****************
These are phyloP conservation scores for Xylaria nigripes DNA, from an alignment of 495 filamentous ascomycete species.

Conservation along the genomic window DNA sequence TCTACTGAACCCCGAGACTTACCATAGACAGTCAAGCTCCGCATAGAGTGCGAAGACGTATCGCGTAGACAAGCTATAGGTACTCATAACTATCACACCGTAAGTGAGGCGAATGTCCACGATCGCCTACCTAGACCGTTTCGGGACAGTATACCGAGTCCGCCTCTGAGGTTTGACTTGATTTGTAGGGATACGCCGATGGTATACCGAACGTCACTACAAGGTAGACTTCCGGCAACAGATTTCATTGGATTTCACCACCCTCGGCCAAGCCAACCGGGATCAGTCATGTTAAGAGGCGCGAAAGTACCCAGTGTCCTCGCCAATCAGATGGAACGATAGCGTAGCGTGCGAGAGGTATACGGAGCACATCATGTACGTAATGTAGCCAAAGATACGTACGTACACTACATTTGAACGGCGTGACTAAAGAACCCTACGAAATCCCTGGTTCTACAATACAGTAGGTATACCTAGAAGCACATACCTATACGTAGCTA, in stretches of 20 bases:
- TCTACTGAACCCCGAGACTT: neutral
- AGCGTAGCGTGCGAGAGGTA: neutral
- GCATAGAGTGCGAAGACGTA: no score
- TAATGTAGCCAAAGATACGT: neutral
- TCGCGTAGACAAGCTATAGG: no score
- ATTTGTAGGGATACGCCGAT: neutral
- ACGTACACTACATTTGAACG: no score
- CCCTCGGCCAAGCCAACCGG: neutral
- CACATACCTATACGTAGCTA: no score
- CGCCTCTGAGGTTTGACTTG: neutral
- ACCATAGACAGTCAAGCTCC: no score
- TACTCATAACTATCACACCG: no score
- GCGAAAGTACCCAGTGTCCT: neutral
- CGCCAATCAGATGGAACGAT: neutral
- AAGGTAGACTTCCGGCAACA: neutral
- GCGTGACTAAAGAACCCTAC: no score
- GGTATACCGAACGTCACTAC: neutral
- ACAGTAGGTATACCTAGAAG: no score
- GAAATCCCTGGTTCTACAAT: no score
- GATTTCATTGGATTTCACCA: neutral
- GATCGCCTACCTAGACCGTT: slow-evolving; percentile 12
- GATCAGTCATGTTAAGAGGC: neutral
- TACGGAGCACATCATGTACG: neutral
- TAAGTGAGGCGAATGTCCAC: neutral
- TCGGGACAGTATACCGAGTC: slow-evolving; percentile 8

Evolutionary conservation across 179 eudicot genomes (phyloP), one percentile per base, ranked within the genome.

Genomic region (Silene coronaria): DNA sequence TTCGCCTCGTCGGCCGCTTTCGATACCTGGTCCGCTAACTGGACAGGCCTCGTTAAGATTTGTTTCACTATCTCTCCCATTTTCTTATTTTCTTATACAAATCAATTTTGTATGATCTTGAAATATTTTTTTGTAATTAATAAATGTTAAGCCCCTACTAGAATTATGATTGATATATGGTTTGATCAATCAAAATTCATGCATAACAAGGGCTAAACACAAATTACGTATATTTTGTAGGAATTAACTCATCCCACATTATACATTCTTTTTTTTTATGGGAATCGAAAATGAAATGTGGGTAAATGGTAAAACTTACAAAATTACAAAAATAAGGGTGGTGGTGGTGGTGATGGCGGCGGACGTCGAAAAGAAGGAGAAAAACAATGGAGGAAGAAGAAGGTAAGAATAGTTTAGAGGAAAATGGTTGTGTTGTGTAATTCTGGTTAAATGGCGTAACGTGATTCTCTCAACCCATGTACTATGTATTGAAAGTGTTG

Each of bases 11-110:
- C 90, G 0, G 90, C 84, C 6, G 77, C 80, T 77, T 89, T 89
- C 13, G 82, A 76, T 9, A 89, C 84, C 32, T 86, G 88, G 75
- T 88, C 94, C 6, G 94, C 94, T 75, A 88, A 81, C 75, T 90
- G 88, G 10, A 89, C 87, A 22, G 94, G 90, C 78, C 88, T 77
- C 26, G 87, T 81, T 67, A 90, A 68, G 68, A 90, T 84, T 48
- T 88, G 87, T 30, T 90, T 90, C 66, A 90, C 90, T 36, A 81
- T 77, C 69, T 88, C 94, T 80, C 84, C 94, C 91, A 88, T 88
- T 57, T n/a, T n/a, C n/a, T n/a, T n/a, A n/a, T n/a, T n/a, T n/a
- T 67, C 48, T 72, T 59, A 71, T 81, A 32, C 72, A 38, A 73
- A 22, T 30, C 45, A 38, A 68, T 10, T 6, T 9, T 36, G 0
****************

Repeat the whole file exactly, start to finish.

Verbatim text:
These are phyloP conservation scores for Xylaria nigripes DNA, from an alignment of 495 filamentous ascomycete species.

Conservation along the genomic window DNA sequence TCTACTGAACCCCGAGACTTACCATAGACAGTCAAGCTCCGCATAGAGTGCGAAGACGTATCGCGTAGACAAGCTATAGGTACTCATAACTATCACACCGTAAGTGAGGCGAATGTCCACGATCGCCTACCTAGACCGTTTCGGGACAGTATACCGAGTCCGCCTCTGAGGTTTGACTTGATTTGTAGGGATACGCCGATGGTATACCGAACGTCACTACAAGGTAGACTTCCGGCAACAGATTTCATTGGATTTCACCACCCTCGGCCAAGCCAACCGGGATCAGTCATGTTAAGAGGCGCGAAAGTACCCAGTGTCCTCGCCAATCAGATGGAACGATAGCGTAGCGTGCGAGAGGTATACGGAGCACATCATGTACGTAATGTAGCCAAAGATACGTACGTACACTACATTTGAACGGCGTGACTAAAGAACCCTACGAAATCCCTGGTTCTACAATACAGTAGGTATACCTAGAAGCACATACCTATACGTAGCTA, in stretches of 20 bases:
- TCTACTGAACCCCGAGACTT: neutral
- AGCGTAGCGTGCGAGAGGTA: neutral
- GCATAGAGTGCGAAGACGTA: no score
- TAATGTAGCCAAAGATACGT: neutral
- TCGCGTAGACAAGCTATAGG: no score
- ATTTGTAGGGATACGCCGAT: neutral
- ACGTACACTACATTTGAACG: no score
- CCCTCGGCCAAGCCAACCGG: neutral
- CACATACCTATACGTAGCTA: no score
- CGCCTCTGAGGTTTGACTTG: neutral
- ACCATAGACAGTCAAGCTCC: no score
- TACTCATAACTATCACACCG: no score
- GCGAAAGTACCCAGTGTCCT: neutral
- CGCCAATCAGATGGAACGAT: neutral
- AAGGTAGACTTCCGGCAACA: neutral
- GCGTGACTAAAGAACCCTAC: no score
- GGTATACCGAACGTCACTAC: neutral
- ACAGTAGGTATACCTAGAAG: no score
- GAAATCCCTGGTTCTACAAT: no score
- GATTTCATTGGATTTCACCA: neutral
- GATCGCCTACCTAGACCGTT: slow-evolving; percentile 12
- GATCAGTCATGTTAAGAGGC: neutral
- TACGGAGCACATCATGTACG: neutral
- TAAGTGAGGCGAATGTCCAC: neutral
- TCGGGACAGTATACCGAGTC: slow-evolving; percentile 8

Evolutionary conservation across 179 eudicot genomes (phyloP), one percentile per base, ranked within the genome.

Genomic region (Silene coronaria): DNA sequence TTCGCCTCGTCGGCCGCTTTCGATACCTGGTCCGCTAACTGGACAGGCCTCGTTAAGATTTGTTTCACTATCTCTCCCATTTTCTTATTTTCTTATACAAATCAATTTTGTATGATCTTGAAATATTTTTTTGTAATTAATAAATGTTAAGCCCCTACTAGAATTATGATTGATATATGGTTTGATCAATCAAAATTCATGCATAACAAGGGCTAAACACAAATTACGTATATTTTGTAGGAATTAACTCATCCCACATTATACATTCTTTTTTTTTATGGGAATCGAAAATGAAATGTGGGTAAATGGTAAAACTTACAAAATTACAAAAATAAGGGTGGTGGTGGTGGTGATGGCGGCGGACGTCGAAAAGAAGGAGAAAAACAATGGAGGAAGAAGAAGGTAAGAATAGTTTAGAGGAAAATGGTTGTGTTGTGTAATTCTGGTTAAATGGCGTAACGTGATTCTCTCAACCCATGTACTATGTATTGAAAGTGTTG

Each of bases 11-110:
- C 90, G 0, G 90, C 84, C 6, G 77, C 80, T 77, T 89, T 89
- C 13, G 82, A 76, T 9, A 89, C 84, C 32, T 86, G 88, G 75
- T 88, C 94, C 6, G 94, C 94, T 75, A 88, A 81, C 75, T 90
- G 88, G 10, A 89, C 87, A 22, G 94, G 90, C 78, C 88, T 77
- C 26, G 87, T 81, T 67, A 90, A 68, G 68, A 90, T 84, T 48
- T 88, G 87, T 30, T 90, T 90, C 66, A 90, C 90, T 36, A 81
- T 77, C 69, T 88, C 94, T 80, C 84, C 94, C 91, A 88, T 88
- T 57, T n/a, T n/a, C n/a, T n/a, T n/a, A n/a, T n/a, T n/a, T n/a
- T 67, C 48, T 72, T 59, A 71, T 81, A 32, C 72, A 38, A 73
- A 22, T 30, C 45, A 38, A 68, T 10, T 6, T 9, T 36, G 0